Benjamin Bergen is president and Abu Kamat is policy adviser at the Council of Canadian Innovators.
Many Canadians in the country’s technology ecosystem were paying attention last July when the United Kingdom published its national innovation strategy, and with good reason – it included two policy ideas that could help address the acute labour market squeeze in the sector.
First, the U.K. was going to introduce a “scale-up visa,” allowing highly-skilled individuals to get on the immigration fast track if they had a job offer from a high-growth tech company. Five years ago at the Council of Canadian Innovators (CCI), we worked with the federal government to develop the global talent stream, a very similar program that has become a lifeline for Canadian companies.
It feels good to see other countries copying our policy successes.
But the U.K. is also proposing something else: A high-potential tech talent visa, where they’ll make it as simple as possible for individuals with in-demand skills to get a visa – no job offer needed. If your labour market is desperate for software developers or data scientists, just let ‘em in!
Why didn’t we think of that?
At CCI, we hear it from our members every day: Canadian scale-up companies are desperate to find workers.
Over the past six months, CCI has been assembling a strategy to address the tech-talent crisis as quickly as possible. We engaged with Canada’s tech entrepreneurs, human resource leaders, academics, and tech workers and, as we looked around for solutions, what we found was fascinating.
The ethos that drives innovators is simple: If you see a problem, try to find a solution. And if one doesn’t exist, you need to get creative. The high-potential immigration visa is a good idea, and innovators have come up with many more creative ways to navigate the talent crisis.
In Quebec, cloud services provider FX Innovation partnered with the University of Ottawa to develop CloudCampus, a re-skilling program specifically focused on developing cloud-computing specialists.
Not every company has the capacity and motivation to develop their own education program in partnership with a university. In Alberta, artificial intelligence company AltaML has created a training program with support from Calgary Economic Development. When a business recognizes a labour market need and wants to develop a solution, government’s economic development agencies should be there with support and funding.
Our postsecondary institutions have a role to play, too, given their history of producing world-class talent. In looking for solutions, we heard from CEOs that the standard four-month, paid co-op placements aren’t great for companies because it typically takes three months just to train a student.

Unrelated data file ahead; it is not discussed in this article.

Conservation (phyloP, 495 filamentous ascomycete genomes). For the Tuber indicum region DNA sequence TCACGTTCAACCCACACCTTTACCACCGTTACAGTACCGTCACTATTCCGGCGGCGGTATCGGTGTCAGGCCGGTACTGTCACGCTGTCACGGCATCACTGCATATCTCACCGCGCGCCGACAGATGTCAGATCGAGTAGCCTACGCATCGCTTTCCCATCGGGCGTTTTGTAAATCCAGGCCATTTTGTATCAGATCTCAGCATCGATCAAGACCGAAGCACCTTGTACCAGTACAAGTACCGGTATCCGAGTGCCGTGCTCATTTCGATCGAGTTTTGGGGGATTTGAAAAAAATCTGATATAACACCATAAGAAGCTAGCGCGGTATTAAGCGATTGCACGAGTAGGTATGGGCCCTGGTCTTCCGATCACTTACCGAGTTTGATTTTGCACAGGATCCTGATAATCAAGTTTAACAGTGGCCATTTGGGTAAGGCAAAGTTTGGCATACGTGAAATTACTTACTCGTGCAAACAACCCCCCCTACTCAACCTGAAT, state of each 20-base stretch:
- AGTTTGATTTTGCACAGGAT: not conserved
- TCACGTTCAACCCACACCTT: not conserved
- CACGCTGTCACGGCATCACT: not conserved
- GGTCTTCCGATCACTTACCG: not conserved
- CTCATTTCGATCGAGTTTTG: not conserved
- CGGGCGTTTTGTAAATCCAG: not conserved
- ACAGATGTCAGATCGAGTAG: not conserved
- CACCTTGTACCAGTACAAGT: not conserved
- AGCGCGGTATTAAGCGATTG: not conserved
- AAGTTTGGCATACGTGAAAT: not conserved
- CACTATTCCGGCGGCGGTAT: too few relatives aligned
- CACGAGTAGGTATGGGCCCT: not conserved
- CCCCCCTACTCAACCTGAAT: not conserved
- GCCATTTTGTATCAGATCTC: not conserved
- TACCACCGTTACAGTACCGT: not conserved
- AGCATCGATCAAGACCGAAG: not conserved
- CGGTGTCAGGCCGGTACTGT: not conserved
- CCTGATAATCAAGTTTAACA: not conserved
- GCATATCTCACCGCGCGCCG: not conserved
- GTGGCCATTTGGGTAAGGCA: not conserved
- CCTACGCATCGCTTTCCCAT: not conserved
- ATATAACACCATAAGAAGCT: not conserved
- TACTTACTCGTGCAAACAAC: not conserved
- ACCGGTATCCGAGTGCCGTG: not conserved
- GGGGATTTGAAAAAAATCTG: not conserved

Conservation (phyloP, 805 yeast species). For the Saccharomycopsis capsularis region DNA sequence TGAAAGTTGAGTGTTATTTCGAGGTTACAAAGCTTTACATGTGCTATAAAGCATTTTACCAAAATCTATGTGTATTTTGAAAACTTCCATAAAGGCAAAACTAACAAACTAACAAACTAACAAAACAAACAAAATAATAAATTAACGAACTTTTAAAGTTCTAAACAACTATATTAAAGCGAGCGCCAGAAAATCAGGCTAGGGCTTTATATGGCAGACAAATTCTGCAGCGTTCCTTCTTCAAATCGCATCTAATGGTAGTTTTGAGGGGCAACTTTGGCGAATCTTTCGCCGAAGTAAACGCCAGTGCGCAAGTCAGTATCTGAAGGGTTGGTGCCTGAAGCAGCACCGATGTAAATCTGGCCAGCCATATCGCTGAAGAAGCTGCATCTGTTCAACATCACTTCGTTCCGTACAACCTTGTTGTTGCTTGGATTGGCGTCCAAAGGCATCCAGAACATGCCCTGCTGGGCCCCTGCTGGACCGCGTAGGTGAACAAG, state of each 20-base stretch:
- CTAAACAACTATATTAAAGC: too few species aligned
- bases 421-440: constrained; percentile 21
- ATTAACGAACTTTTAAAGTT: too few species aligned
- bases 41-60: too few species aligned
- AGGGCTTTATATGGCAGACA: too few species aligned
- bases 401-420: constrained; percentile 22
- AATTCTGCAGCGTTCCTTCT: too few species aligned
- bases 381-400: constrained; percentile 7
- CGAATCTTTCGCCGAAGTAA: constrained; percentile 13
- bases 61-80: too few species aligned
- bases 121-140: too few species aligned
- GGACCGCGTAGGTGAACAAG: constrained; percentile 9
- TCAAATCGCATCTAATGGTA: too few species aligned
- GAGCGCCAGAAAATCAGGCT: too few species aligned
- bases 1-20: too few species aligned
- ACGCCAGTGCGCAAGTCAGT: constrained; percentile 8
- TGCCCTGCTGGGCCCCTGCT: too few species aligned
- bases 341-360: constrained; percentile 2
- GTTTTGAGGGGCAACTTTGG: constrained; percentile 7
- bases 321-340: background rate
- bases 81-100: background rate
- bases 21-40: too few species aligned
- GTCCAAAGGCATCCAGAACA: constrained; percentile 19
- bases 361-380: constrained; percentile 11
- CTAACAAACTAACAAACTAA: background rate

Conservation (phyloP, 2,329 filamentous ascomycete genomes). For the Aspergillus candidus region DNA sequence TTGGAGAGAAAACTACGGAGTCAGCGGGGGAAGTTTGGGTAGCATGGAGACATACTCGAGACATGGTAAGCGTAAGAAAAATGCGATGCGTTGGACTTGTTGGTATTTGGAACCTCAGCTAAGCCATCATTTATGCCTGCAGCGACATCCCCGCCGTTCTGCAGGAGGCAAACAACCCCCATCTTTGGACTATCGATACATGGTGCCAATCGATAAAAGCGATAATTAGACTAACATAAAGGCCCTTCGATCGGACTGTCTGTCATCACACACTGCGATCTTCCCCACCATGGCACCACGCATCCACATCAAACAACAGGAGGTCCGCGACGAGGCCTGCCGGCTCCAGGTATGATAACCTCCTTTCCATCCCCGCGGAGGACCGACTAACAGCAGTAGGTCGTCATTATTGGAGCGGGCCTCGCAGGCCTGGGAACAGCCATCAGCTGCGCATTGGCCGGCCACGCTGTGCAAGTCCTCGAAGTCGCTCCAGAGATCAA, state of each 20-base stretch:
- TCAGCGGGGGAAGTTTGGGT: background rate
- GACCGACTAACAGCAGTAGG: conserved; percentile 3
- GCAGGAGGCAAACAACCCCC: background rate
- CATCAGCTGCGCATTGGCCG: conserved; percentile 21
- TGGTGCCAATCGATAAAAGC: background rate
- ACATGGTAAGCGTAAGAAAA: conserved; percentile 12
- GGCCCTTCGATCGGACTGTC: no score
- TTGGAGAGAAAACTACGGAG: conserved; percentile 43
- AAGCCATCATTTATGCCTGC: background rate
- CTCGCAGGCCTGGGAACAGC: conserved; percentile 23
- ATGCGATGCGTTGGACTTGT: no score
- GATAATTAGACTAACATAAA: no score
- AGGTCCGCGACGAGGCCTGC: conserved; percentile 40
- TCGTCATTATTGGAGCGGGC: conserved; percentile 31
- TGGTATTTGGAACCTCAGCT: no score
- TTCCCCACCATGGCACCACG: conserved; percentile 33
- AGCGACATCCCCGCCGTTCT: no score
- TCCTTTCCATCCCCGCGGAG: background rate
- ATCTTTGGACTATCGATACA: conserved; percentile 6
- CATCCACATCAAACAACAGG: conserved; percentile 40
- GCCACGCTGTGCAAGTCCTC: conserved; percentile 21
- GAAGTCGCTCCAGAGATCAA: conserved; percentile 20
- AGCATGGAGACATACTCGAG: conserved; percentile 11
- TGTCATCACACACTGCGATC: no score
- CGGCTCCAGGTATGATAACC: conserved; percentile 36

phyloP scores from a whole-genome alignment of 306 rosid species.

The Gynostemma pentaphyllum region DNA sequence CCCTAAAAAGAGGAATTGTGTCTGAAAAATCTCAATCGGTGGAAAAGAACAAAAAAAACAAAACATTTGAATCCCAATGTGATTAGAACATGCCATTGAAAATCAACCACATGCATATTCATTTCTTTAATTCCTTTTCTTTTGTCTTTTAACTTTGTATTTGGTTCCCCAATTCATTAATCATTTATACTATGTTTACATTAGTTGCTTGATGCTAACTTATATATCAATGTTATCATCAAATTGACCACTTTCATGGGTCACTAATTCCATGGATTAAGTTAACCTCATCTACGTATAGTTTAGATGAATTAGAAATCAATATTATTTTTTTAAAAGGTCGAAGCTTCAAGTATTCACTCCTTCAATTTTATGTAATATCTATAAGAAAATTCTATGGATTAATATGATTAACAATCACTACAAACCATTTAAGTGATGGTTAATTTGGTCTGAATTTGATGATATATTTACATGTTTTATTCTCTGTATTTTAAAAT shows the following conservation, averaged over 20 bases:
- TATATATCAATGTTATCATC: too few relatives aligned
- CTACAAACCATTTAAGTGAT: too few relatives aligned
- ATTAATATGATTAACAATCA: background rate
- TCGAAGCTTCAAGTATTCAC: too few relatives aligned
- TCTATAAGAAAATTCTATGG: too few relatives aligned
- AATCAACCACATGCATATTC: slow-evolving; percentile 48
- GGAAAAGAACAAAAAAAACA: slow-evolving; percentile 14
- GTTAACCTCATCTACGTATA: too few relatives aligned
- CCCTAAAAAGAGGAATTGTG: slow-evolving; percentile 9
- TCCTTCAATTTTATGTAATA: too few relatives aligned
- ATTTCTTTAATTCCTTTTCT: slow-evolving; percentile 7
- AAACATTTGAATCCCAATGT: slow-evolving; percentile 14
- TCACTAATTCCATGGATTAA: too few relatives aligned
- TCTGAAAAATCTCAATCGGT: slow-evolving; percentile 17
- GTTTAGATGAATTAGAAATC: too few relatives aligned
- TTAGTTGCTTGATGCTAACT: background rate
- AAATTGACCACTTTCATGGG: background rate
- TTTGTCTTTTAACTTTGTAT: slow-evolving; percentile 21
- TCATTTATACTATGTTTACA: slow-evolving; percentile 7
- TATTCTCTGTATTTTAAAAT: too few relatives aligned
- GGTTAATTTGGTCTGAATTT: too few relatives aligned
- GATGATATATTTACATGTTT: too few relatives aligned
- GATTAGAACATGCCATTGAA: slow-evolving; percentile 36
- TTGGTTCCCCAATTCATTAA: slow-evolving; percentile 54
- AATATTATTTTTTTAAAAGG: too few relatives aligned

The University of Western Ontario’s paid year-long engineering co-op program helps foster closer ties between co-op students and employers, leading to more graduating students ultimately seeking employment at the firm. That approach nurtures a stronger talent pipeline from Canadian universities to Canadian companies.
There are many more good ideas generated by Canadian innovators to address the talent shortage. There are also questions that remain unanswered: Why don’t we have a digital-nomad strategy in Canada – especially now that remote work will be the norm for a growing class of highly-paid professionals?
At CCI, we’ve just published 13 key recommendations in a Skills and Talent Strategy. These are ideas created by companies and executives on the front lines of the global war for talent. Taken together, they would meaningfully increase the availability of skilled tech talent in Canada.
COVID-19 has massively disrupted the labour market, and innovators are already adapting to new realities. Innovation isn’t always about inventing a brand-new idea; it’s often just recognizing what already works, adapting it and improving it along the way. It’s also helping our policy-makers with front-line feedback so they can design programs that have meaningful impact on our economy.
We don’t need a hundred-page academic study or a parliamentary committee convening hearings on Canada’s acute talent shortage and then waiting a year to publish a report. The ideas are already available for the taking if we only listen to the leaders of Canada’s innovative, high-growth companies. They are telling us that on talent issues we need action, urgently.
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